Saturday, March 23, 2013

Yesteryear Versions of Today's Magazines - Part 2

In my last post, I recommended a recently published book that collects some early articles and portfolios that appeared in Aperture Magazine while under the editorship of Minor White. All the articles appearing in the new book were first published between the years 1952 and 1976, and - as explained in the previous post - are very different in subject and content from what typically appears between the covers in the current incarnation of the magazine.  

I promised to introduce the second of two anthologies I've recently enjoyed of this type, to which we turn to now. The difference this time is that both the reprinted articles and the book itself are "old," the articles dating back to its inception through 1977 and the first (only, so far as I know) edition of book itself to 1979! The magazine is Popular Photography, and has been around since 1937. The anthology I'm recommending is called The Best of Popular Photography, edited by Harvey V. Fondiller, and available from Amazon in used form (which is the form I bought mine in) for as little as $0.85; new ones starting at $9. Barnes and Noble also lists "new" versions, but they seem needlessly expensive (running from $24 up to $130.00).

To say it has been a long time since I've done much else than inattentively flip through the heavily-laden-with-advertisements modern variant of this once-wonderful magazine at Barnes & Noble is an understatement. Rarely offering more than a few paragraphs that contain general musings (if you can find them in the thicket of adds!) - about how "one should not forget to take a tripod on a trip," or "here is yet another lens you absolutely need (that reads like the review of last month's lens-of-the-month, which reads like..," to "you too can become an Ansel Adams with a few easy steps " - the magazine IMHO contains effectively nothing of use to anyone even remotely interested in the art of photography.

But, alas, this was not always the case, as in the early decades of this once fine magazine some very memorable prose, reviews, insights - and even art! - found their way into its pages. The anthology contains 392 thick semi-gloss pages - which is good because a thick stock generally ensures that used copies will likely have stood the test of time and use (mine is old, but in very good condition) - is broken into 8 sections (that range from retrospectives, to personalities, to techniques (most of which are just as applicable to today's digital world as they are to the analog world they were spawned in), to photojournalism, to careers, to history. There are also short but interesting color and black&white portfolios.

There are articles by Margaret Bourke-White, Ansel Adams, W. Eugene Smith (on Dorothea Lange), and Beaumont Newhall; essays on Andre Kertesz, Edward Steichen, Paul Strand, Edward Weston, Robert Capa, Arnold Newman, Henri Cartier-Bresson, and Weegee (among a host of others); retrospectives on the early years of photojournalism; early "debates" on the differences between snapshots and "real" images, and speculations on "what makes a good photograph?" (that are typically deeper and more probing than many of today's sound-bit bits of "wisdom"); and essays on emerging technologies like holography (one article had the prescient audacity to ask, by its title, "Holography - Is It Art? ;-). To give you an idea of the loving detail most essays provide (in stark contrast to the "we'll give you all you need to know in a moment or less of your time" approach followed by most of today's glossy-magazine editors), an essay on Arnold Newman (first published in November 1973) runs 8 pages and contains 6 images (including a wonderful full-page reproduction of his famous portrait of Picasso); the essays on Alfreed Stieglitz (published in September 1946) and Cartier-Bresson (published in May 1967) run 8 pages each and contain 7 and 3 reproductions, respectively; and the one on Paul Strand that appeared in April 1972 runs a full 12 pages (with small type!) and contains 7 reproductions. A mini-course on portrait lighting - again, just as relevant today as in 1973 when first published - runs 11 pages and contains more useful information that most of today's magazines seem to publish collectively over the course of year.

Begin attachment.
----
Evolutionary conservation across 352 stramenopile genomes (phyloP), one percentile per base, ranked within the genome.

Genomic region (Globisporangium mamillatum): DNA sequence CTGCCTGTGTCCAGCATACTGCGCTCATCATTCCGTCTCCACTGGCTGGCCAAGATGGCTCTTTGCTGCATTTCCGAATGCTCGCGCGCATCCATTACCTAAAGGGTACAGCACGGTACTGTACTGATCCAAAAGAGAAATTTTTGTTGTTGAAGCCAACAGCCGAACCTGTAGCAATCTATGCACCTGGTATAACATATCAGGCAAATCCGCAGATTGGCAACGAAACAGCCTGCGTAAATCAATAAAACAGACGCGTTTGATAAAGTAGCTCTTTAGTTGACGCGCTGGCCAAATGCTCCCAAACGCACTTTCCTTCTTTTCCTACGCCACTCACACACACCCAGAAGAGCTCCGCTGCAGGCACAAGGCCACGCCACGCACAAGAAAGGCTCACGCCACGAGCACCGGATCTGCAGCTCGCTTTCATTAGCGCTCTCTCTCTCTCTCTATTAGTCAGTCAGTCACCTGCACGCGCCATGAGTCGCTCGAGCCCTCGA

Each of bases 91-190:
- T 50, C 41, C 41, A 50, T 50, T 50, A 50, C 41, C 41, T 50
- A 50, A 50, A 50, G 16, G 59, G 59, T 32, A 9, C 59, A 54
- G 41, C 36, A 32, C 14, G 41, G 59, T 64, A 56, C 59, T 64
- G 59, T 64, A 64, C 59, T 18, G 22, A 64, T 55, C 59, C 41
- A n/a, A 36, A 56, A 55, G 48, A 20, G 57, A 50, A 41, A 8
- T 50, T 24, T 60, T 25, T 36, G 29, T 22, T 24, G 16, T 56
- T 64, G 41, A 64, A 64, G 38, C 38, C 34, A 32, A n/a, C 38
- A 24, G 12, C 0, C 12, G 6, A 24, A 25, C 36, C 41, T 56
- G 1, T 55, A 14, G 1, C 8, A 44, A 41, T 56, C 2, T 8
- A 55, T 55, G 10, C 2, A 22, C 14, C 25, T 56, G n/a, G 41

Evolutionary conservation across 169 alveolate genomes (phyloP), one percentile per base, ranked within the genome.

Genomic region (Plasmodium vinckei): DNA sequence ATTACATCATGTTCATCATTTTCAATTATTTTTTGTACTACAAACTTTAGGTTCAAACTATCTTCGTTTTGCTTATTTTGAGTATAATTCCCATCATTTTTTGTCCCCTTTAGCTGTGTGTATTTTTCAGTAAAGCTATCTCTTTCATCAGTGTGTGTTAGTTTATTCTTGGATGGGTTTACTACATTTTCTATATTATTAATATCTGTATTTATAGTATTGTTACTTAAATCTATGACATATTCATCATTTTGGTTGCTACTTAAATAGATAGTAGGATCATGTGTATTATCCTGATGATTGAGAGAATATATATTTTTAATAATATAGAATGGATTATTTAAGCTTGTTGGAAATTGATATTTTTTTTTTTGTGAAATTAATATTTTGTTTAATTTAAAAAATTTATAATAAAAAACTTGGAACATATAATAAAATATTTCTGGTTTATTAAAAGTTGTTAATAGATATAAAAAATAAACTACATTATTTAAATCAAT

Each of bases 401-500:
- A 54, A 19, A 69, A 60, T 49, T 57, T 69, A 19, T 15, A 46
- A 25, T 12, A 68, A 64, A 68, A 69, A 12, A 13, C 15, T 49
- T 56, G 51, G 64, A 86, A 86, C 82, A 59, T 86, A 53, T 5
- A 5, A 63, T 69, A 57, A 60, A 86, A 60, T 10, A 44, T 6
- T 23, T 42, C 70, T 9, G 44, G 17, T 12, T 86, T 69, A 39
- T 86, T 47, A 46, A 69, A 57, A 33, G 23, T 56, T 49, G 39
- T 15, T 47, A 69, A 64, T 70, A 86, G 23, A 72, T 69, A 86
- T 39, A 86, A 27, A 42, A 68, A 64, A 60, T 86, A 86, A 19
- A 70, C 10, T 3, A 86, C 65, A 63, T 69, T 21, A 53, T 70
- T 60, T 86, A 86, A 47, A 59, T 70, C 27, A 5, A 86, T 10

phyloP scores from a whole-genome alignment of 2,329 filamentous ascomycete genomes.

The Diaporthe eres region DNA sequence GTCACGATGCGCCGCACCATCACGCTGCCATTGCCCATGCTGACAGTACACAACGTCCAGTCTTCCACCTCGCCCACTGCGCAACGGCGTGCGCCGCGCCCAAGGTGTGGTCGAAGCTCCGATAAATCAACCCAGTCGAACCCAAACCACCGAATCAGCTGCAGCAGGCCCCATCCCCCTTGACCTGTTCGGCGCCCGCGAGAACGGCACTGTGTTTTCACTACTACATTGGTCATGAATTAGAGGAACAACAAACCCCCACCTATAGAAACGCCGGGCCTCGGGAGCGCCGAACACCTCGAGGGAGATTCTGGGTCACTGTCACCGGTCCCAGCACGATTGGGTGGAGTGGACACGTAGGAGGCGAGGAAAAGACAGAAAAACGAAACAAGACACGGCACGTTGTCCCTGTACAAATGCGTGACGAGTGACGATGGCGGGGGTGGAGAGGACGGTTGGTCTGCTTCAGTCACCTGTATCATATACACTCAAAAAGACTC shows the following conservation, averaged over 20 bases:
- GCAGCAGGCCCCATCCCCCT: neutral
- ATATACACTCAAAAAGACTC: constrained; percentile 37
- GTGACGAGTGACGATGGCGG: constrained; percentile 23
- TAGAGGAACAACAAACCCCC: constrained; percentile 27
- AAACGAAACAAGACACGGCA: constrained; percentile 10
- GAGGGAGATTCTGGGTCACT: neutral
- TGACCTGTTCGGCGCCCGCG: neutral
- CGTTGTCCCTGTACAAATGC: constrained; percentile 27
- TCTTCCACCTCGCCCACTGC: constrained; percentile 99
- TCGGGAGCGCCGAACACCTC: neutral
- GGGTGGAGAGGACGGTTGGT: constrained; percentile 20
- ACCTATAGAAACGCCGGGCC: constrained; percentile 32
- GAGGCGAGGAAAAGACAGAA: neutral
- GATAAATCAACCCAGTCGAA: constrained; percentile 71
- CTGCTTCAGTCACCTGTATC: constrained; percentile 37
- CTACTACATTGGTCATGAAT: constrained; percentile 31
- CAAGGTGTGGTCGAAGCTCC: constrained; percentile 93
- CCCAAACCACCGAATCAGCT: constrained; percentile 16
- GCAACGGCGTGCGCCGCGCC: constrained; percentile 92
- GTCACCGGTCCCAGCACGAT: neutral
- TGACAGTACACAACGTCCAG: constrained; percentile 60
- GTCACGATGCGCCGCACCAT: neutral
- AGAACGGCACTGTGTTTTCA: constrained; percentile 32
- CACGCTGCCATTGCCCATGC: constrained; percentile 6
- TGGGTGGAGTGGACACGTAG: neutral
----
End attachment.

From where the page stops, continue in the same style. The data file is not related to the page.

An added bonus in this anthology is a sprinkling of pages in which yesteryear products and advertisements appear. You can read about what the Polaroid Land Camera cost in 1949 ($87.75), the "new Leningrad" SLR from Russia in 1958,  and the Polaroid SX-70 (introduced in 1972). The book concludes with a useful index of all authors and pages on which discussions about a particular photographer appear. Pages 91-103 contain the results of a 1958 international poll  (of 243 critics, teachers, editors, art directors, consultants, and photographers) on the world's "10 greatest photographers." I'd give away the results of this poll, but that would be spoil the fun;-)

This anthology is highly recommended, for reference, for consultation, or simple joy of reading with a warm drink in hand in your favorite easy chair on a cozy rainy Sunday afternoon.

1 comment:

Fay Henexson said...

Thank you so much for your recent book / anthology reviews. You've given me even *more* good things to add to my reading list. I enjoy your blog.